Author Topic: The Aztec event  (Read 1920 times)

Loki

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The Aztec event
« on: February 11, 2006, 02:21:11 PM »
At 5 a.m. March 25, 1948, an unidentified flying object was spotted on a military radar. It was reportedly flying over Northern New Mexico, before crashing in a field in Hart Canyon north of Aztec.

It was a saucer-shaped ship, 100 feet in diameter, and there were small charred bodies inside, according to eyewitnesses -- military personnel, locals and police officers.

Leanne Hathcock, Aztec librarian, and Scott Ramsey, a friend from North Carolina, began the Aztec UFO Symposium nine years ago with the purpose of propagating the story and the small town it hailed from.

This year the symposium will feature big names in the fields of ufology and the paranormal, and it will be held on the 58th anniversary of the purported crash -- March 24-26 at the Aztec Public Library, 319 S. Ash.

Ramsey of Charlotte, N.C., has dedicated all of his spare time to researching this alleged crash. He has 3,400 pages of declassified documents from the U.S. military and the FBI.

"It's all there in black and white," Ramsey said. "That's a lot of (pages) for an event that didn't happen."

Ramsey, who will speak at this year's symposium, said he recently discovered proof of photographs being taken at the crash site.

"According to the FBI file, someone was trying to sell them to the Baltimore Sun," Ramsey said, adding he will share 19 years of his research at the symposium.

"I will take my research and go back 50 years and take every skeptic and critic of the Aztec incident and prove them unequivocally wrong," Ramsey said.

In addition to Ramsey's speech, the symposium will also feature lectures from former State Rep. Andrew Kissner, who will discuss documents that former Congressman Steve Schiff had declassified.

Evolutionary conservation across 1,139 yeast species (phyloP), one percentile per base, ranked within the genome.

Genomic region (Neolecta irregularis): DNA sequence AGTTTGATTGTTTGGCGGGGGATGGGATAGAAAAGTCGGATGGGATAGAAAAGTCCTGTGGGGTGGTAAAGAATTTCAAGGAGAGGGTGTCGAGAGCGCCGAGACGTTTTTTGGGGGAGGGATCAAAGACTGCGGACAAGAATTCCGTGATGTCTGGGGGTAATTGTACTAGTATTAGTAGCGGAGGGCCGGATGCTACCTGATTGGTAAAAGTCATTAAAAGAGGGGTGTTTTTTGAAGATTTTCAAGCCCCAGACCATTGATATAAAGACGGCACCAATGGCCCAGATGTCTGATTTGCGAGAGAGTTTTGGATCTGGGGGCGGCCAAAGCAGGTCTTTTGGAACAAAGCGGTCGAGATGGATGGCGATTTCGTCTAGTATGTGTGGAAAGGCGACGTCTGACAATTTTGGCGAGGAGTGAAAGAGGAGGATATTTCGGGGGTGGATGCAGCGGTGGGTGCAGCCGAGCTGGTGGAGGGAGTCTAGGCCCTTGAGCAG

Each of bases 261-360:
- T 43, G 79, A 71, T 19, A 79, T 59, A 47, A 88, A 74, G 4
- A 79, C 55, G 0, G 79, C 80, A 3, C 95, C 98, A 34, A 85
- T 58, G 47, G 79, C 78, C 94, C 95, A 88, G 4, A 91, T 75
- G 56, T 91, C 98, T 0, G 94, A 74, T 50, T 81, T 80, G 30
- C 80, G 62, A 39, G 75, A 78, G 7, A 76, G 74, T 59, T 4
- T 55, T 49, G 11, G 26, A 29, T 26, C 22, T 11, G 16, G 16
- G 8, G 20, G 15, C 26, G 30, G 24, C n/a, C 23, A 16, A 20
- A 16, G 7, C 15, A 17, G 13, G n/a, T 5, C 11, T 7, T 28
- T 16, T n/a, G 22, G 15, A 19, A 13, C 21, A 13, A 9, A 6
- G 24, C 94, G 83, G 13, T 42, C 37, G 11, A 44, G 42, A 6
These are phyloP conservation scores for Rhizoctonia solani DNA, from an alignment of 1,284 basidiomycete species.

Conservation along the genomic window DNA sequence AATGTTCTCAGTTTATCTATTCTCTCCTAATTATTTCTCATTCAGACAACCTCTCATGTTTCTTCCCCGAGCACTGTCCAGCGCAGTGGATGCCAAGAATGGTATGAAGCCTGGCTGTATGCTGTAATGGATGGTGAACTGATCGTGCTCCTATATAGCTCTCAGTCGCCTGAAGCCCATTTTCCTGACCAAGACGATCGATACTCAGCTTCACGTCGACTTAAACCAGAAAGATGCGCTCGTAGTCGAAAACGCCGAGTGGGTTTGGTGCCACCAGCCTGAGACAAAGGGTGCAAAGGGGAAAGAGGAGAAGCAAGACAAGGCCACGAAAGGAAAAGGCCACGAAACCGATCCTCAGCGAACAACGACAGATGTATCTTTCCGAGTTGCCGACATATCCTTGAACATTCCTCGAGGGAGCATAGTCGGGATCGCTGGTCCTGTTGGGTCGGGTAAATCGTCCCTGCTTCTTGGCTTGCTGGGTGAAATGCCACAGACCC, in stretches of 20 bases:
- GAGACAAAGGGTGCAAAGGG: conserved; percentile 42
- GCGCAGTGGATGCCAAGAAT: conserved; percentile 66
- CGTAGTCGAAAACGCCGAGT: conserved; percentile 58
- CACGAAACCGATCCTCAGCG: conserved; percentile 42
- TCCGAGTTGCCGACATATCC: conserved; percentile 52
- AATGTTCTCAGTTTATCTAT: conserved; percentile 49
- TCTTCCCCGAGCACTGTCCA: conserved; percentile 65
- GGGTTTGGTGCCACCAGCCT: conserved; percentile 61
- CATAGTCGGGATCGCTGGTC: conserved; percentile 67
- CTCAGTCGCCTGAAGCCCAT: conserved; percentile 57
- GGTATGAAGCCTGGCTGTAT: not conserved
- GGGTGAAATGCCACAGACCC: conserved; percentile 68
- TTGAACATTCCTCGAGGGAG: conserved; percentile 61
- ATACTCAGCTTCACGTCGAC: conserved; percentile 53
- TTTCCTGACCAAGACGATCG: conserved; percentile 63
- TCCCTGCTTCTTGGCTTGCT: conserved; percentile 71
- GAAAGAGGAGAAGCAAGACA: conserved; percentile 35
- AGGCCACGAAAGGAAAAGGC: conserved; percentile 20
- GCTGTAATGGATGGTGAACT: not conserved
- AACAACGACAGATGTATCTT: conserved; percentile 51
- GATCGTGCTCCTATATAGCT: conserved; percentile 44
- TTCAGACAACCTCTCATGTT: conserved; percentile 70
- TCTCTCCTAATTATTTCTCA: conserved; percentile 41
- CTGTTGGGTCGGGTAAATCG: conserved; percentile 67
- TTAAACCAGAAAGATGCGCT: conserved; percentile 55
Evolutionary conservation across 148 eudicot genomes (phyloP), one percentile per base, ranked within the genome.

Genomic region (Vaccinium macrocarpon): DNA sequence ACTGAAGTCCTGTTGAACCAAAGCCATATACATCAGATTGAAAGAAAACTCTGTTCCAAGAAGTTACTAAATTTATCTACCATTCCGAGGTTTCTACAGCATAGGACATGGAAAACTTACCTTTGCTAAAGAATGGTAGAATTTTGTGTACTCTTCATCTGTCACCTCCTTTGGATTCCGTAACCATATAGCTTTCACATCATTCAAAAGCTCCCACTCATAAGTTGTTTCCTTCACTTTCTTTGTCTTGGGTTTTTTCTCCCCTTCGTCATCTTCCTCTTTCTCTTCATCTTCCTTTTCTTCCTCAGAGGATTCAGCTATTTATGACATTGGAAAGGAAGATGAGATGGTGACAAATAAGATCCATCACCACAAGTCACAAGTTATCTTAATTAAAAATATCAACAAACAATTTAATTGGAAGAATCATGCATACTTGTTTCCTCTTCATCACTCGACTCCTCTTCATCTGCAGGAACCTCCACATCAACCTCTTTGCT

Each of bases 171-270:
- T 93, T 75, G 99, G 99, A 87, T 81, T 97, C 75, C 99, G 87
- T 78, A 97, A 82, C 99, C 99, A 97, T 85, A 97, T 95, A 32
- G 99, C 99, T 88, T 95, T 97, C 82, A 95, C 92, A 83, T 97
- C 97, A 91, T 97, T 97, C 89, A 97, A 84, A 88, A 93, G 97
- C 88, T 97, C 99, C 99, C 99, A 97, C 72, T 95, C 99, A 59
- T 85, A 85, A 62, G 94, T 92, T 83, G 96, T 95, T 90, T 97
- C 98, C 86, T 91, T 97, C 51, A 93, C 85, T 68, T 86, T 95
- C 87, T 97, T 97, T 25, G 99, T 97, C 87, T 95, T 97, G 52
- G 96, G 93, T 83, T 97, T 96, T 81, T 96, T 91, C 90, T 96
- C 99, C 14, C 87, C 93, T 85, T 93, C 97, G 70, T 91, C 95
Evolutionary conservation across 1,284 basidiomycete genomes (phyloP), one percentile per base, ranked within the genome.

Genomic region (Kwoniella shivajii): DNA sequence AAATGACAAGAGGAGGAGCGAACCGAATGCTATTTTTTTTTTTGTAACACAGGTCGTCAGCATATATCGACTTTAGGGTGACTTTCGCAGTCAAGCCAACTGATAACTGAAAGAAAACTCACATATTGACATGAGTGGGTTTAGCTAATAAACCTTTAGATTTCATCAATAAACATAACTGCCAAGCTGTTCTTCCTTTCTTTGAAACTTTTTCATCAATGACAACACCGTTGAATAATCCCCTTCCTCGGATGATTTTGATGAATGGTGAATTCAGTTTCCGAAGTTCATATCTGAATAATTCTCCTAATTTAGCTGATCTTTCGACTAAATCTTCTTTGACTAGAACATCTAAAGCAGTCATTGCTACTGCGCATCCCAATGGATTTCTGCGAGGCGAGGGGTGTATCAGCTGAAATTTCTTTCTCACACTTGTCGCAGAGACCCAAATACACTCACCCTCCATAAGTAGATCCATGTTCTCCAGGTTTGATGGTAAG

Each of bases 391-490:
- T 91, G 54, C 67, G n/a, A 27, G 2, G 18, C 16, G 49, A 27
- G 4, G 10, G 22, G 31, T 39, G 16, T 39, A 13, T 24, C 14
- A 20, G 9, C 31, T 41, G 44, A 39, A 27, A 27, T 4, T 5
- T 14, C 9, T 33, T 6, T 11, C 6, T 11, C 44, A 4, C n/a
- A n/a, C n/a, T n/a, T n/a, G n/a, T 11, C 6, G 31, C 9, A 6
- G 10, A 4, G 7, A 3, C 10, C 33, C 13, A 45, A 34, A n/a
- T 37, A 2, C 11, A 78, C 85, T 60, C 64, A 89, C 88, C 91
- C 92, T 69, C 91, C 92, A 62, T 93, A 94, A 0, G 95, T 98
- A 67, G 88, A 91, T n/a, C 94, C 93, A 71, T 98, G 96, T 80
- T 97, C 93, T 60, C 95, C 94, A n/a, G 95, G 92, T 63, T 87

"The public will see documents for the first time ever on the Schiff investigation and other phenomenon," Ramsey said. "He's got some stuff that will blow your mind."

The late Schiff, when in office, urged the federal government to declassify documents pertaining to the famous 1947 UFO crash in Roswell.

Also speaking is Linda Moulton-Howe, an award-winning journalist; Stanton Friedman, a nuclear physicist and renowned ufologist; Dennis Balthaser, a ufologist specializing in the Roswell crash; Frank Feschino, author of the book "Braxton County Monster;" and Scott Littleton, a professor, who has studied UFO sightings in Los Angeles in the 1950s.

Suzanne Ninos-Ramsey, formerly of Farmington, will be the emcee. She became involved with the symposium as an event planner, and then ended up marrying Scott Ramsey after winning a date with him through the symposium.

She said the dedication to research from the speakers is what has impressed her most about this symposium.

"What I have seen with the speakers is if it is not documented, it doesn't exist," Ninos-Ramsey said. "Everything is thoroughly documented."

She has traveled across the country with Ramsey as he attempted to gather evidence from eye witnesses and their families. She said it has been and interesting and eye-opening experience.

"People are interested in getting to the truth," she said.

Those wanting to learn more about the alleged crash and other UFO sightings are invited to attend, Ramsey said, adding that law enforcement and military personnel, firefighters and emergency medical technicians and their families are admitted for free.

Information: (505) 334-7658 or www.aztecufo.com.

Debra Mayeux: dmayeux@daily-times.com
The greatest trick the devil ever played was convincing the world that he did not exist. - Charles Baudelaire (French and monstrous poet).